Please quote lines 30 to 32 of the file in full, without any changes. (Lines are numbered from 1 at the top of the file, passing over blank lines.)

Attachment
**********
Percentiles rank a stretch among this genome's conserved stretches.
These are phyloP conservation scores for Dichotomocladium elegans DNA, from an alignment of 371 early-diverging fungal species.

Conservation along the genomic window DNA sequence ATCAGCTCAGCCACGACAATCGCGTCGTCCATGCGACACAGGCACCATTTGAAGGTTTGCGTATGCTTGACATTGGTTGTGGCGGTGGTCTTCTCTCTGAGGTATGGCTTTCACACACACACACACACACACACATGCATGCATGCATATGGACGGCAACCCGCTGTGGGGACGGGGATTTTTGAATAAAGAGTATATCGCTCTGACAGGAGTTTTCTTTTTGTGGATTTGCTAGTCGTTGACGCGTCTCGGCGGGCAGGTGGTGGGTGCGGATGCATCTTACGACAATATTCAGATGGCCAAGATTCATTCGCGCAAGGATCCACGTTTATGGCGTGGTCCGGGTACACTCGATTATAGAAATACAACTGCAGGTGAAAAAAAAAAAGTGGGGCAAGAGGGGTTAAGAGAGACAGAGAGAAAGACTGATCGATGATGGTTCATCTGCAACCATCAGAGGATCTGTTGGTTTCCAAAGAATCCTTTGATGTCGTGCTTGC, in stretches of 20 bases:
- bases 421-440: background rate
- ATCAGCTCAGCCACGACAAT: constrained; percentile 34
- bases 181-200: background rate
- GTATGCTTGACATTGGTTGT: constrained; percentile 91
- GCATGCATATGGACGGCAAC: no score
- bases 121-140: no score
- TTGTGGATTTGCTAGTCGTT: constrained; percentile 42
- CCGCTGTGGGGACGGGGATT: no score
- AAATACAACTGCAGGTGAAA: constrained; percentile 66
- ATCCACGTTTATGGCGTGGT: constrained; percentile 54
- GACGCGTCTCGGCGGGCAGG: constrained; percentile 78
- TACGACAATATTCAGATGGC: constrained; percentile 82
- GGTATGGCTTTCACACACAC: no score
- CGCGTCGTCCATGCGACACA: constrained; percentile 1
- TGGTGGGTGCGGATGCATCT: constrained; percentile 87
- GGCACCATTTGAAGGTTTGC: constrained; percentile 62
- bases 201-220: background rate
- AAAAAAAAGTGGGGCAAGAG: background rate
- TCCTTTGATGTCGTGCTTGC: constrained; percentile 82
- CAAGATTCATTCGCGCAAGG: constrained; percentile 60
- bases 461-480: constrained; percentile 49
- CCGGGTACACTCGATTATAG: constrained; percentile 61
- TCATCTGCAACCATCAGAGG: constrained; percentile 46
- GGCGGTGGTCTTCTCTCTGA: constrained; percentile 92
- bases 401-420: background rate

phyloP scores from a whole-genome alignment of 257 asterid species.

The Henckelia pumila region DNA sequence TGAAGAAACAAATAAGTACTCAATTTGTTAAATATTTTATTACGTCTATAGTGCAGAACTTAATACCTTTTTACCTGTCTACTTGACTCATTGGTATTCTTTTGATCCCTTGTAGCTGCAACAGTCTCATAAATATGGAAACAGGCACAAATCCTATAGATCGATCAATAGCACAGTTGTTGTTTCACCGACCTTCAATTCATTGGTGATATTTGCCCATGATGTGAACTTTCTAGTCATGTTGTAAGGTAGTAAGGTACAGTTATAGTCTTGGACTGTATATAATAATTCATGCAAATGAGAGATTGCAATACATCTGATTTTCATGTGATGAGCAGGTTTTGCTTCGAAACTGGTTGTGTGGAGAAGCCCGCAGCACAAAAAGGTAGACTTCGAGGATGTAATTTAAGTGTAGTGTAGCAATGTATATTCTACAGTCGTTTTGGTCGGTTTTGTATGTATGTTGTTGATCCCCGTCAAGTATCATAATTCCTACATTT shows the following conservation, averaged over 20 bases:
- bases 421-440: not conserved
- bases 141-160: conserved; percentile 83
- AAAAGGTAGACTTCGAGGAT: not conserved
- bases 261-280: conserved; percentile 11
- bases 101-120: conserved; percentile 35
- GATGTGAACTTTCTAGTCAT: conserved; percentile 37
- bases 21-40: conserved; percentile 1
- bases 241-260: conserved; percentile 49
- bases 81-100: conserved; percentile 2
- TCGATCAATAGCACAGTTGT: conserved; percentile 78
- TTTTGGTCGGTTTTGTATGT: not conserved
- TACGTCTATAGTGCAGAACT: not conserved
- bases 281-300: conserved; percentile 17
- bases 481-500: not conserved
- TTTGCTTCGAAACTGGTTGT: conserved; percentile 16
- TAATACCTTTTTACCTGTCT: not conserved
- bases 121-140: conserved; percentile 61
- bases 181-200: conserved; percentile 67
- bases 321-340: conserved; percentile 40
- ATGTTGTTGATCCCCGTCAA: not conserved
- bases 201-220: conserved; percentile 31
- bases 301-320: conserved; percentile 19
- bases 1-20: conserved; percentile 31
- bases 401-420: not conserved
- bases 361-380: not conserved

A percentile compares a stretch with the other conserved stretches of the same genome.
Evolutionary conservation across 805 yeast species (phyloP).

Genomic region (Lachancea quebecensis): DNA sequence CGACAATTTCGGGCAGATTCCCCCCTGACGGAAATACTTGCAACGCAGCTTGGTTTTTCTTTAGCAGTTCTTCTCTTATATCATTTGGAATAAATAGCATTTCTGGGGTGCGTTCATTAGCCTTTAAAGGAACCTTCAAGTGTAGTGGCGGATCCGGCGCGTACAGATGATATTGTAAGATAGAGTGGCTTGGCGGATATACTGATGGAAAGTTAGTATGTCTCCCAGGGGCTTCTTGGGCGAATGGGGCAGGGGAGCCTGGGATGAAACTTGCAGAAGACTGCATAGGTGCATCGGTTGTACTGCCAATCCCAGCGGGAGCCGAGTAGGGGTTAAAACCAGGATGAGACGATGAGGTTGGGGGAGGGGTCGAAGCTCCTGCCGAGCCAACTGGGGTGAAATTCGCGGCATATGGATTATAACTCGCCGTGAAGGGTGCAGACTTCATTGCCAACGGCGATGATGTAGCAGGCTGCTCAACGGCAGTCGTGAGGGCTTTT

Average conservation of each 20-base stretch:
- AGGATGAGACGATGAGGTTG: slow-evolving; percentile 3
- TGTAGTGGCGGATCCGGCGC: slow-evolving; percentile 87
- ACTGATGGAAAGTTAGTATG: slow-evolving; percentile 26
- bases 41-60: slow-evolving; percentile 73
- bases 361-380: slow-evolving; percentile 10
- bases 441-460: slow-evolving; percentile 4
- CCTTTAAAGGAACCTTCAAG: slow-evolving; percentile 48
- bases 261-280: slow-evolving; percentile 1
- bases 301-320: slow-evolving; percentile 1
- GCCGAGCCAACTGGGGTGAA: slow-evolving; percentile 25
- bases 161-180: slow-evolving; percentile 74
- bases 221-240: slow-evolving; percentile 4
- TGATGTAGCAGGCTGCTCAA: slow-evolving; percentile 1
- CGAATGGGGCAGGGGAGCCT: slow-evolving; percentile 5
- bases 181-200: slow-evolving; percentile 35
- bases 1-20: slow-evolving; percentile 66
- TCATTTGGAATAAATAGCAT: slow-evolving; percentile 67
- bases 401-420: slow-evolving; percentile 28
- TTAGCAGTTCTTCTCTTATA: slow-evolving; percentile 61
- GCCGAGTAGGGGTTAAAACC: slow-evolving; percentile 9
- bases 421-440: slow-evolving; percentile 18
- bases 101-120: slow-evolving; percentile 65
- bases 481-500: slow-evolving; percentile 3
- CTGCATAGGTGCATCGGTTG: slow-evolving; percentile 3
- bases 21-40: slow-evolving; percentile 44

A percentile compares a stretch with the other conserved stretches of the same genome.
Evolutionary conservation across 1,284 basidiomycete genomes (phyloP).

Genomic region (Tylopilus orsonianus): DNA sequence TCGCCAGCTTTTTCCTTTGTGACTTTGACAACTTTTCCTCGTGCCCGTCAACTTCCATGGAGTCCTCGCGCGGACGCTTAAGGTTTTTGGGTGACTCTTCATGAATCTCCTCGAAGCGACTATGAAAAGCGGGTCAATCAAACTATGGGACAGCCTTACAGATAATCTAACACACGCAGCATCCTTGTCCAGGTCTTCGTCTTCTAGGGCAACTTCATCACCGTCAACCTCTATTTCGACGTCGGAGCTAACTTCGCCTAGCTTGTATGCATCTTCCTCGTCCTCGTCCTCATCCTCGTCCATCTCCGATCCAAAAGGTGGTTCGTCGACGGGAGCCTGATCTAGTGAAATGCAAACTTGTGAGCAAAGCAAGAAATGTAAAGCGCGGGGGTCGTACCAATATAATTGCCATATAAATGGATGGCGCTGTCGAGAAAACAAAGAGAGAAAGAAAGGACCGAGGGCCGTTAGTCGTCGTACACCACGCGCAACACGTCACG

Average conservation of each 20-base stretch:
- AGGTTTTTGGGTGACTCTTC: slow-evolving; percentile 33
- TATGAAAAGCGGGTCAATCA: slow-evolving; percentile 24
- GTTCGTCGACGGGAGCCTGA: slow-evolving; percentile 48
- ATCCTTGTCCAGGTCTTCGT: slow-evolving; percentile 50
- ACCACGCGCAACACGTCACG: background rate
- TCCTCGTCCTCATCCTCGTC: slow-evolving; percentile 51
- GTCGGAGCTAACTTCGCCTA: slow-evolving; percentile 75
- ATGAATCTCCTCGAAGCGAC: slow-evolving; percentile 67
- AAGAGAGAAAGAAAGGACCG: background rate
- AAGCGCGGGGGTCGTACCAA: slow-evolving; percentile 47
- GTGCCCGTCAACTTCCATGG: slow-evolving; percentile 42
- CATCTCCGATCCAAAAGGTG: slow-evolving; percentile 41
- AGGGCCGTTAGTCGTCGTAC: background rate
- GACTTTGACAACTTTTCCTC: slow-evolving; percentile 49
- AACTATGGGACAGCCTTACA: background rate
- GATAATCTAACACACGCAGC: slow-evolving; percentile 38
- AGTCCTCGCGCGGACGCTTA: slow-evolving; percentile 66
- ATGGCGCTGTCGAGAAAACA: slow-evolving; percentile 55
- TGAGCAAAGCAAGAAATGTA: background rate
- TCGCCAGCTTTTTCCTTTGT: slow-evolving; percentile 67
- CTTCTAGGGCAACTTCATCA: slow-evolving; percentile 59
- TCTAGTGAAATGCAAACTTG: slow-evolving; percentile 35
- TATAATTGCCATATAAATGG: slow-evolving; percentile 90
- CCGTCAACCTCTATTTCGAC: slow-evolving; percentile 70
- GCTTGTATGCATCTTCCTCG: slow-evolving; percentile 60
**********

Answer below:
The Henckelia pumila region DNA sequence TGAAGAAACAAATAAGTACTCAATTTGTTAAATATTTTATTACGTCTATAGTGCAGAACTTAATACCTTTTTACCTGTCTACTTGACTCATTGGTATTCTTTTGATCCCTTGTAGCTGCAACAGTCTCATAAATATGGAAACAGGCACAAATCCTATAGATCGATCAATAGCACAGTTGTTGTTTCACCGACCTTCAATTCATTGGTGATATTTGCCCATGATGTGAACTTTCTAGTCATGTTGTAAGGTAGTAAGGTACAGTTATAGTCTTGGACTGTATATAATAATTCATGCAAATGAGAGATTGCAATACATCTGATTTTCATGTGATGAGCAGGTTTTGCTTCGAAACTGGTTGTGTGGAGAAGCCCGCAGCACAAAAAGGTAGACTTCGAGGATGTAATTTAAGTGTAGTGTAGCAATGTATATTCTACAGTCGTTTTGGTCGGTTTTGTATGTATGTTGTTGATCCCCGTCAAGTATCATAATTCCTACATTT shows the following conservation, averaged over 20 bases:
- bases 421-440: not conserved
- bases 141-160: conserved; percentile 83